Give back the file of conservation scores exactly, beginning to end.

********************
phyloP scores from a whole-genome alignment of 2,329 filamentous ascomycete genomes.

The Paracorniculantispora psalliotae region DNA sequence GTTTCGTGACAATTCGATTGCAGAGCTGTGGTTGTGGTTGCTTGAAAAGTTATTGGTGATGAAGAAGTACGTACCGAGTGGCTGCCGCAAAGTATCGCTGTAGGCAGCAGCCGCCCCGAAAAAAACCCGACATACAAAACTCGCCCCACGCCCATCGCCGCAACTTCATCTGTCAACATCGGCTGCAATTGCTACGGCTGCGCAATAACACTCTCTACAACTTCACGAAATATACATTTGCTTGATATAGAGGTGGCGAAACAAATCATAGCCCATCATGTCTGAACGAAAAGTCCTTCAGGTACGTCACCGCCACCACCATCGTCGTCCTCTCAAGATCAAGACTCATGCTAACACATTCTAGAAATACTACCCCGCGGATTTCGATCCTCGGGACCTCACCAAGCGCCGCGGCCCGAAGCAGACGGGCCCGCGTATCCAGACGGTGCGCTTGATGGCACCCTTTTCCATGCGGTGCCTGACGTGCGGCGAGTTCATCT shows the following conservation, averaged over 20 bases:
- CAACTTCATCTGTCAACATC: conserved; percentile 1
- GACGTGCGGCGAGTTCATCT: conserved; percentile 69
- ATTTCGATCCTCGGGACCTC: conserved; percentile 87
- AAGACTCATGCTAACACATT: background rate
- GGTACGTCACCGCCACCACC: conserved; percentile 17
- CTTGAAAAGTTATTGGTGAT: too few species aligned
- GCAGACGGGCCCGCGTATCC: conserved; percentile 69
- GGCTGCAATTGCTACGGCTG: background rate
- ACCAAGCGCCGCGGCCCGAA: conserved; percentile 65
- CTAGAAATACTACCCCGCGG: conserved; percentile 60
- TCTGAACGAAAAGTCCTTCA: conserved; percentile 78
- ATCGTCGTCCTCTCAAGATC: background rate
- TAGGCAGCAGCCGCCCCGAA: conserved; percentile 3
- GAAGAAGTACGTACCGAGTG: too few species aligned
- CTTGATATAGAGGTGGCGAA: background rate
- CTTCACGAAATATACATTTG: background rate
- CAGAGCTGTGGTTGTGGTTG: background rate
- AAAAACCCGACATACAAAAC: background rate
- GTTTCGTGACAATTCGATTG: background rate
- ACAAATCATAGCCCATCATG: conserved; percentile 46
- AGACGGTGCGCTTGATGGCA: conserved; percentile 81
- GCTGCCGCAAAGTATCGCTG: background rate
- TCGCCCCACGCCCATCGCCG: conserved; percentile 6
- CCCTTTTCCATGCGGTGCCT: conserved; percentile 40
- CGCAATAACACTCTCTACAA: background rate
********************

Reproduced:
phyloP scores from a whole-genome alignment of 2,329 filamentous ascomycete genomes.

The Paracorniculantispora psalliotae region DNA sequence GTTTCGTGACAATTCGATTGCAGAGCTGTGGTTGTGGTTGCTTGAAAAGTTATTGGTGATGAAGAAGTACGTACCGAGTGGCTGCCGCAAAGTATCGCTGTAGGCAGCAGCCGCCCCGAAAAAAACCCGACATACAAAACTCGCCCCACGCCCATCGCCGCAACTTCATCTGTCAACATCGGCTGCAATTGCTACGGCTGCGCAATAACACTCTCTACAACTTCACGAAATATACATTTGCTTGATATAGAGGTGGCGAAACAAATCATAGCCCATCATGTCTGAACGAAAAGTCCTTCAGGTACGTCACCGCCACCACCATCGTCGTCCTCTCAAGATCAAGACTCATGCTAACACATTCTAGAAATACTACCCCGCGGATTTCGATCCTCGGGACCTCACCAAGCGCCGCGGCCCGAAGCAGACGGGCCCGCGTATCCAGACGGTGCGCTTGATGGCACCCTTTTCCATGCGGTGCCTGACGTGCGGCGAGTTCATCT shows the following conservation, averaged over 20 bases:
- CAACTTCATCTGTCAACATC: conserved; percentile 1
- GACGTGCGGCGAGTTCATCT: conserved; percentile 69
- ATTTCGATCCTCGGGACCTC: conserved; percentile 87
- AAGACTCATGCTAACACATT: background rate
- GGTACGTCACCGCCACCACC: conserved; percentile 17
- CTTGAAAAGTTATTGGTGAT: too few species aligned
- GCAGACGGGCCCGCGTATCC: conserved; percentile 69
- GGCTGCAATTGCTACGGCTG: background rate
- ACCAAGCGCCGCGGCCCGAA: conserved; percentile 65
- CTAGAAATACTACCCCGCGG: conserved; percentile 60
- TCTGAACGAAAAGTCCTTCA: conserved; percentile 78
- ATCGTCGTCCTCTCAAGATC: background rate
- TAGGCAGCAGCCGCCCCGAA: conserved; percentile 3
- GAAGAAGTACGTACCGAGTG: too few species aligned
- CTTGATATAGAGGTGGCGAA: background rate
- CTTCACGAAATATACATTTG: background rate
- CAGAGCTGTGGTTGTGGTTG: background rate
- AAAAACCCGACATACAAAAC: background rate
- GTTTCGTGACAATTCGATTG: background rate
- ACAAATCATAGCCCATCATG: conserved; percentile 46
- AGACGGTGCGCTTGATGGCA: conserved; percentile 81
- GCTGCCGCAAAGTATCGCTG: background rate
- TCGCCCCACGCCCATCGCCG: conserved; percentile 6
- CCCTTTTCCATGCGGTGCCT: conserved; percentile 40
- CGCAATAACACTCTCTACAA: background rate